15-Year Effort to Document County Cemeteries Uncovers 50 New Sites
County Planning Board to review new guidelines to preserve burial grounds
By Caitlynn Peetz | Bethesda Magazine | Published February 13, 2019
A first-of-its-kind search for Montgomery County cemeteries uncovered more than 50 previously undocumented burial grounds, and county planners have new guidelines to preserve them.
The draft guidelines, set for review by the county Planning Board next week, outline requirements for retaining existing cemeteries in their original location unless approved for relocation by the Planning Board.
The guidelines come after a 15-year volunteer effort to identify burial sites.
“Cemeteries are significant and important cultural resources in Montgomery County,” the report says. “Preservation of these unique archaeological resources will further protect the cultural heritage of Montgomery County.”
Between 2004 and 2010, volunteers began researching and documenting county cemeteries, and in 2018, Montgomery Preservation Inc., a nonprofit historic preservation organization, took over the effort, bringing more manpower.
Dozens of volunteers visited all of the 266 cemeteries identified during earlier surveys and conducted research to identify more sites, bringing the total to 322 sites. The volunteers took photographs, recorded GPS coordinates and filled out description forms for each location.
Guidelines will require developers to document existing cemetery elements on property proposed for development, such as walls, gates, tombstones, and that the cemetery site be shown in project proposals.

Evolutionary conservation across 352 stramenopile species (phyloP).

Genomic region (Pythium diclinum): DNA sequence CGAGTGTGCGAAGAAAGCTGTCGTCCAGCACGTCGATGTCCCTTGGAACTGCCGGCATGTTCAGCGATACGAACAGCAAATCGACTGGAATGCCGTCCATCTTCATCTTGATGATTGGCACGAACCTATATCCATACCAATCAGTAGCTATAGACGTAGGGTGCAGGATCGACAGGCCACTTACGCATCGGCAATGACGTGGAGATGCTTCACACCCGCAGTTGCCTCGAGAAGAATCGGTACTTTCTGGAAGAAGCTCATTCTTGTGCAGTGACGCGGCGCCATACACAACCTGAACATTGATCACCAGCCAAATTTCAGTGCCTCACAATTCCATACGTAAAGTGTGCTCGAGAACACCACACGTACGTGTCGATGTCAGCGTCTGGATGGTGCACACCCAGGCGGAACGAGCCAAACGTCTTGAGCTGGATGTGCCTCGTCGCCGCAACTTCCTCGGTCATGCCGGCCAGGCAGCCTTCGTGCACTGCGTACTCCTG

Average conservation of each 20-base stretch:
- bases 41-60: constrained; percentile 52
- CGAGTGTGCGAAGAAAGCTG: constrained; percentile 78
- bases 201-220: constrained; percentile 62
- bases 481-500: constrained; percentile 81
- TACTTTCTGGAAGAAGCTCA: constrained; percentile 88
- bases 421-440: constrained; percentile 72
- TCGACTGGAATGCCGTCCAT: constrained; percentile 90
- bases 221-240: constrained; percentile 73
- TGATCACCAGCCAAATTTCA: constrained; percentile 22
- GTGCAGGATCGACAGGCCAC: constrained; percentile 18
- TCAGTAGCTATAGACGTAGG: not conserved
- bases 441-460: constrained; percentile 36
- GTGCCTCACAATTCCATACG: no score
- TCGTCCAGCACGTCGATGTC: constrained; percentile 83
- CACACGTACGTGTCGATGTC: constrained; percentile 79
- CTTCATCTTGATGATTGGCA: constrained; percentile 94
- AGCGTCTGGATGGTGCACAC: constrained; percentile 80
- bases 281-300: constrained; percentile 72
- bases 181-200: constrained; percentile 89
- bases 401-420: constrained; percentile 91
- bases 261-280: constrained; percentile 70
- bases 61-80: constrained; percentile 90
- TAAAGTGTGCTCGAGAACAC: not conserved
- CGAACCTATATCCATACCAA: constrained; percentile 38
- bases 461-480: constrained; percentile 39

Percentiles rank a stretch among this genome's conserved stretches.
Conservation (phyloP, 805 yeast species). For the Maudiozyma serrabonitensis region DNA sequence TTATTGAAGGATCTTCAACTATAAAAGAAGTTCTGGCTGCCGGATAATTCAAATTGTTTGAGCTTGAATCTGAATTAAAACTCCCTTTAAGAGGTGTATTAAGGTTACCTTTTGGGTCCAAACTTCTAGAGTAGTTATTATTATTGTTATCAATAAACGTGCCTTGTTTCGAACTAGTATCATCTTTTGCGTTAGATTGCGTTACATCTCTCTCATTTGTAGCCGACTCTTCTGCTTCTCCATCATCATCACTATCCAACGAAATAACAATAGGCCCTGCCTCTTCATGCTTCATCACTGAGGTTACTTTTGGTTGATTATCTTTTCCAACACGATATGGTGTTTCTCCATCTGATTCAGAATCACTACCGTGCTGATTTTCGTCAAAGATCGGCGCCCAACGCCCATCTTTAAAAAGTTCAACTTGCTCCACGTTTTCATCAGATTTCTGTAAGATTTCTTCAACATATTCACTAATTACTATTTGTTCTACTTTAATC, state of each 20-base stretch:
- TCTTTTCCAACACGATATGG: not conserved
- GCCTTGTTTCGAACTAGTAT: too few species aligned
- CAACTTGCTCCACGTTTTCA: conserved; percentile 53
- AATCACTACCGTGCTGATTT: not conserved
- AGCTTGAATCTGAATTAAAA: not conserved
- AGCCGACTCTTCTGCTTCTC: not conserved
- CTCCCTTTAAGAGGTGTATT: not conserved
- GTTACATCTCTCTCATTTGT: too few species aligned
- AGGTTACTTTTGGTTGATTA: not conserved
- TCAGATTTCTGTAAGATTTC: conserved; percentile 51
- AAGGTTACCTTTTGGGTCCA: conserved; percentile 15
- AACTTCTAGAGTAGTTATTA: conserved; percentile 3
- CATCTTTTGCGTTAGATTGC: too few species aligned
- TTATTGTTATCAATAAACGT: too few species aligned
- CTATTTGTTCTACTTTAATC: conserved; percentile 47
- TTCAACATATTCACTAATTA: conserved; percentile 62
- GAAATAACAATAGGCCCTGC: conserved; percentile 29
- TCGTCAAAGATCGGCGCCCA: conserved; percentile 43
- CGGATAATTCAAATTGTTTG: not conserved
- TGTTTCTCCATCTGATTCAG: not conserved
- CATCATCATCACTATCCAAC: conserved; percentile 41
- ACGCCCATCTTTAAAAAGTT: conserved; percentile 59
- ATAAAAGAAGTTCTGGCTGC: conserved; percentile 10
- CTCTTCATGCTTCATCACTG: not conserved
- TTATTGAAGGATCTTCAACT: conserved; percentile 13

Before projects are approved, developers will have to develop a long-term maintenance plan for the burial site that includes mowing, landscaping, cleaning and repair practices.
Burial sites can be moved under rare circumstances.
“Preservation in place is the preferred treatment for burial sites,” the report says.
To assist with preservation of the county’s 322 burial grounds, the county developed an interactive online map, with locations and historical information. Some sites are well-documented or clearly visible from the surface, while others are known through oral or archival history, but the remains have been removed or the exact location is unknown. Sites inventoried are split into two categories: known sites, confirmed through historical research; and approximate sites, with unknown exact sizes or conditions.
Information will be updated as it becomes available.
The County Council in 2017 passed legislation requiring the Planning Department develop the cemetery guidelines in response to debates about development on River Road in Bethesda, county planners said. Project plans include 132,000 square feet of retail and about 515 residences near a cemetery. There is no development proposed for the parking lot under which a suspected cemetery, including the graves of Macedonia Baptist Church ancestors, rests, but protestors have opposed nearby development for several years and demand a memorial for the cemetery.
“With that was a lot of public interest in making sure cemeteries are accounted for and some provisions are in place to protect them,” said Brian Crane, the county Planning Department staff member who led the effort to document the burial grounds and create the draft preservation guidelines.
The guidelines are expected to be formally adopted this summer after refinement and community outreach events.